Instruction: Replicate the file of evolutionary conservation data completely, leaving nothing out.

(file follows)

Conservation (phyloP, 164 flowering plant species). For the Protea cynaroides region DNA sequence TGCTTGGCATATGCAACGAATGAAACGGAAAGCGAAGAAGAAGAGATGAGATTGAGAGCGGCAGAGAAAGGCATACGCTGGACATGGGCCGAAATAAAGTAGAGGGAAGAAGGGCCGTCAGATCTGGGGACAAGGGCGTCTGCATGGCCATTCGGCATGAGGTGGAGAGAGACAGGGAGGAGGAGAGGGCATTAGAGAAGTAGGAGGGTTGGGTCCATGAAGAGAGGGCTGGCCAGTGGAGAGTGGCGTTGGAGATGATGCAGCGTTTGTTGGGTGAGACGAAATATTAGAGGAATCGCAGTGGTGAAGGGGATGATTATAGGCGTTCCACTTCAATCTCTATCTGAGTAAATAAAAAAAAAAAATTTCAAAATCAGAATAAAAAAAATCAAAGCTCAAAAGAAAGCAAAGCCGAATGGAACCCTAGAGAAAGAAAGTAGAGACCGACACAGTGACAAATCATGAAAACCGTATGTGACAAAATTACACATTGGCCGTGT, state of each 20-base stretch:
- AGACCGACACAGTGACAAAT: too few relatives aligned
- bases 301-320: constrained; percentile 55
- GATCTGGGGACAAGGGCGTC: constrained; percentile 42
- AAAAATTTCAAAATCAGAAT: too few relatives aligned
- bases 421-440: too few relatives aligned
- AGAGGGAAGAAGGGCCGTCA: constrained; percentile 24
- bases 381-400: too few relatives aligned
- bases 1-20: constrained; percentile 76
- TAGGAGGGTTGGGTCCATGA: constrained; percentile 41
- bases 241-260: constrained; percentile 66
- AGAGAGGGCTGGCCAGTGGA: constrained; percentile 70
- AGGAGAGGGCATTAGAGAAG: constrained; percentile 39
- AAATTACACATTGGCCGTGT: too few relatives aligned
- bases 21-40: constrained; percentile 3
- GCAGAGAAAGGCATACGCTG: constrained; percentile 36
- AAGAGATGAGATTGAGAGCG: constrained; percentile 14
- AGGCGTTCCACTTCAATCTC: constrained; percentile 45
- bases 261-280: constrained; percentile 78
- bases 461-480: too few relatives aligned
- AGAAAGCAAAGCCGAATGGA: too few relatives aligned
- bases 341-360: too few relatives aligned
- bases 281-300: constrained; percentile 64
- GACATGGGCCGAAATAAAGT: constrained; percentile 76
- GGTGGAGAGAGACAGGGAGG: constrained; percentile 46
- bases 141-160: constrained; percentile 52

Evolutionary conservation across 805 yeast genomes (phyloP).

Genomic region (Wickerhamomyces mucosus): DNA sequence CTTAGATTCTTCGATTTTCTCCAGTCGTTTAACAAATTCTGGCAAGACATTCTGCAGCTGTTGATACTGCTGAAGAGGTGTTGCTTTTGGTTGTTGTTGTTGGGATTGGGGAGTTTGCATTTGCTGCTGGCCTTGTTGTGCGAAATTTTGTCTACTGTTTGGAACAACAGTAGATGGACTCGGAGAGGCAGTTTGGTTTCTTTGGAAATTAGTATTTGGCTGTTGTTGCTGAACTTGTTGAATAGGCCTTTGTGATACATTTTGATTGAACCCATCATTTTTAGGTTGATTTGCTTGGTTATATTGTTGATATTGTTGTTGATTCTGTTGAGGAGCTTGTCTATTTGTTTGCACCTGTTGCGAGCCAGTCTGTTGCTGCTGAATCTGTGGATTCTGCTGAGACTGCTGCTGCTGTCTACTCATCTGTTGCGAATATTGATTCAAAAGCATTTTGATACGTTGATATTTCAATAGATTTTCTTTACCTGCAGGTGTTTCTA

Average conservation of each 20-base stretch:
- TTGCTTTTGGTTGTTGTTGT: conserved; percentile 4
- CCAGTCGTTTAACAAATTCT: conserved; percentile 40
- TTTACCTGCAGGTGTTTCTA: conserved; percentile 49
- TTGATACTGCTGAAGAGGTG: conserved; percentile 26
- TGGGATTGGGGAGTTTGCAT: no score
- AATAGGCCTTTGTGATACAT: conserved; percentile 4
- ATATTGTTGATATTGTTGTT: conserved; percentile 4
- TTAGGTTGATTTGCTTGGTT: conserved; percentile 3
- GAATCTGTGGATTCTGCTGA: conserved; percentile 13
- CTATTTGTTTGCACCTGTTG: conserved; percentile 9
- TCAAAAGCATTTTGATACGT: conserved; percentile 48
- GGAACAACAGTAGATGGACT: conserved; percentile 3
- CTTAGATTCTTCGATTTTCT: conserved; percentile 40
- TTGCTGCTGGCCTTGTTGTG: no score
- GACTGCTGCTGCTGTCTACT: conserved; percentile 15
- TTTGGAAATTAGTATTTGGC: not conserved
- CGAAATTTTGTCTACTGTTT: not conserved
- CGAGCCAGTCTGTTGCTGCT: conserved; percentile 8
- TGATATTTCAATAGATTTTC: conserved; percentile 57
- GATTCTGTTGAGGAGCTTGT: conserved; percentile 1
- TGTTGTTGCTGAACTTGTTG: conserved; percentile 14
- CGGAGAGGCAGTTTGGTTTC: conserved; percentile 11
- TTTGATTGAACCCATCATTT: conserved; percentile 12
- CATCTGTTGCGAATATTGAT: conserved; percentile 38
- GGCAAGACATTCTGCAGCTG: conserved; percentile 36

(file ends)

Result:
Conservation (phyloP, 164 flowering plant species). For the Protea cynaroides region DNA sequence TGCTTGGCATATGCAACGAATGAAACGGAAAGCGAAGAAGAAGAGATGAGATTGAGAGCGGCAGAGAAAGGCATACGCTGGACATGGGCCGAAATAAAGTAGAGGGAAGAAGGGCCGTCAGATCTGGGGACAAGGGCGTCTGCATGGCCATTCGGCATGAGGTGGAGAGAGACAGGGAGGAGGAGAGGGCATTAGAGAAGTAGGAGGGTTGGGTCCATGAAGAGAGGGCTGGCCAGTGGAGAGTGGCGTTGGAGATGATGCAGCGTTTGTTGGGTGAGACGAAATATTAGAGGAATCGCAGTGGTGAAGGGGATGATTATAGGCGTTCCACTTCAATCTCTATCTGAGTAAATAAAAAAAAAAAATTTCAAAATCAGAATAAAAAAAATCAAAGCTCAAAAGAAAGCAAAGCCGAATGGAACCCTAGAGAAAGAAAGTAGAGACCGACACAGTGACAAATCATGAAAACCGTATGTGACAAAATTACACATTGGCCGTGT, state of each 20-base stretch:
- AGACCGACACAGTGACAAAT: too few relatives aligned
- bases 301-320: constrained; percentile 55
- GATCTGGGGACAAGGGCGTC: constrained; percentile 42
- AAAAATTTCAAAATCAGAAT: too few relatives aligned
- bases 421-440: too few relatives aligned
- AGAGGGAAGAAGGGCCGTCA: constrained; percentile 24
- bases 381-400: too few relatives aligned
- bases 1-20: constrained; percentile 76
- TAGGAGGGTTGGGTCCATGA: constrained; percentile 41
- bases 241-260: constrained; percentile 66
- AGAGAGGGCTGGCCAGTGGA: constrained; percentile 70
- AGGAGAGGGCATTAGAGAAG: constrained; percentile 39
- AAATTACACATTGGCCGTGT: too few relatives aligned
- bases 21-40: constrained; percentile 3
- GCAGAGAAAGGCATACGCTG: constrained; percentile 36
- AAGAGATGAGATTGAGAGCG: constrained; percentile 14
- AGGCGTTCCACTTCAATCTC: constrained; percentile 45
- bases 261-280: constrained; percentile 78
- bases 461-480: too few relatives aligned
- AGAAAGCAAAGCCGAATGGA: too few relatives aligned
- bases 341-360: too few relatives aligned
- bases 281-300: constrained; percentile 64
- GACATGGGCCGAAATAAAGT: constrained; percentile 76
- GGTGGAGAGAGACAGGGAGG: constrained; percentile 46
- bases 141-160: constrained; percentile 52

Evolutionary conservation across 805 yeast genomes (phyloP).

Genomic region (Wickerhamomyces mucosus): DNA sequence CTTAGATTCTTCGATTTTCTCCAGTCGTTTAACAAATTCTGGCAAGACATTCTGCAGCTGTTGATACTGCTGAAGAGGTGTTGCTTTTGGTTGTTGTTGTTGGGATTGGGGAGTTTGCATTTGCTGCTGGCCTTGTTGTGCGAAATTTTGTCTACTGTTTGGAACAACAGTAGATGGACTCGGAGAGGCAGTTTGGTTTCTTTGGAAATTAGTATTTGGCTGTTGTTGCTGAACTTGTTGAATAGGCCTTTGTGATACATTTTGATTGAACCCATCATTTTTAGGTTGATTTGCTTGGTTATATTGTTGATATTGTTGTTGATTCTGTTGAGGAGCTTGTCTATTTGTTTGCACCTGTTGCGAGCCAGTCTGTTGCTGCTGAATCTGTGGATTCTGCTGAGACTGCTGCTGCTGTCTACTCATCTGTTGCGAATATTGATTCAAAAGCATTTTGATACGTTGATATTTCAATAGATTTTCTTTACCTGCAGGTGTTTCTA

Average conservation of each 20-base stretch:
- TTGCTTTTGGTTGTTGTTGT: conserved; percentile 4
- CCAGTCGTTTAACAAATTCT: conserved; percentile 40
- TTTACCTGCAGGTGTTTCTA: conserved; percentile 49
- TTGATACTGCTGAAGAGGTG: conserved; percentile 26
- TGGGATTGGGGAGTTTGCAT: no score
- AATAGGCCTTTGTGATACAT: conserved; percentile 4
- ATATTGTTGATATTGTTGTT: conserved; percentile 4
- TTAGGTTGATTTGCTTGGTT: conserved; percentile 3
- GAATCTGTGGATTCTGCTGA: conserved; percentile 13
- CTATTTGTTTGCACCTGTTG: conserved; percentile 9
- TCAAAAGCATTTTGATACGT: conserved; percentile 48
- GGAACAACAGTAGATGGACT: conserved; percentile 3
- CTTAGATTCTTCGATTTTCT: conserved; percentile 40
- TTGCTGCTGGCCTTGTTGTG: no score
- GACTGCTGCTGCTGTCTACT: conserved; percentile 15
- TTTGGAAATTAGTATTTGGC: not conserved
- CGAAATTTTGTCTACTGTTT: not conserved
- CGAGCCAGTCTGTTGCTGCT: conserved; percentile 8
- TGATATTTCAATAGATTTTC: conserved; percentile 57
- GATTCTGTTGAGGAGCTTGT: conserved; percentile 1
- TGTTGTTGCTGAACTTGTTG: conserved; percentile 14
- CGGAGAGGCAGTTTGGTTTC: conserved; percentile 11
- TTTGATTGAACCCATCATTT: conserved; percentile 12
- CATCTGTTGCGAATATTGAT: conserved; percentile 38
- GGCAAGACATTCTGCAGCTG: conserved; percentile 36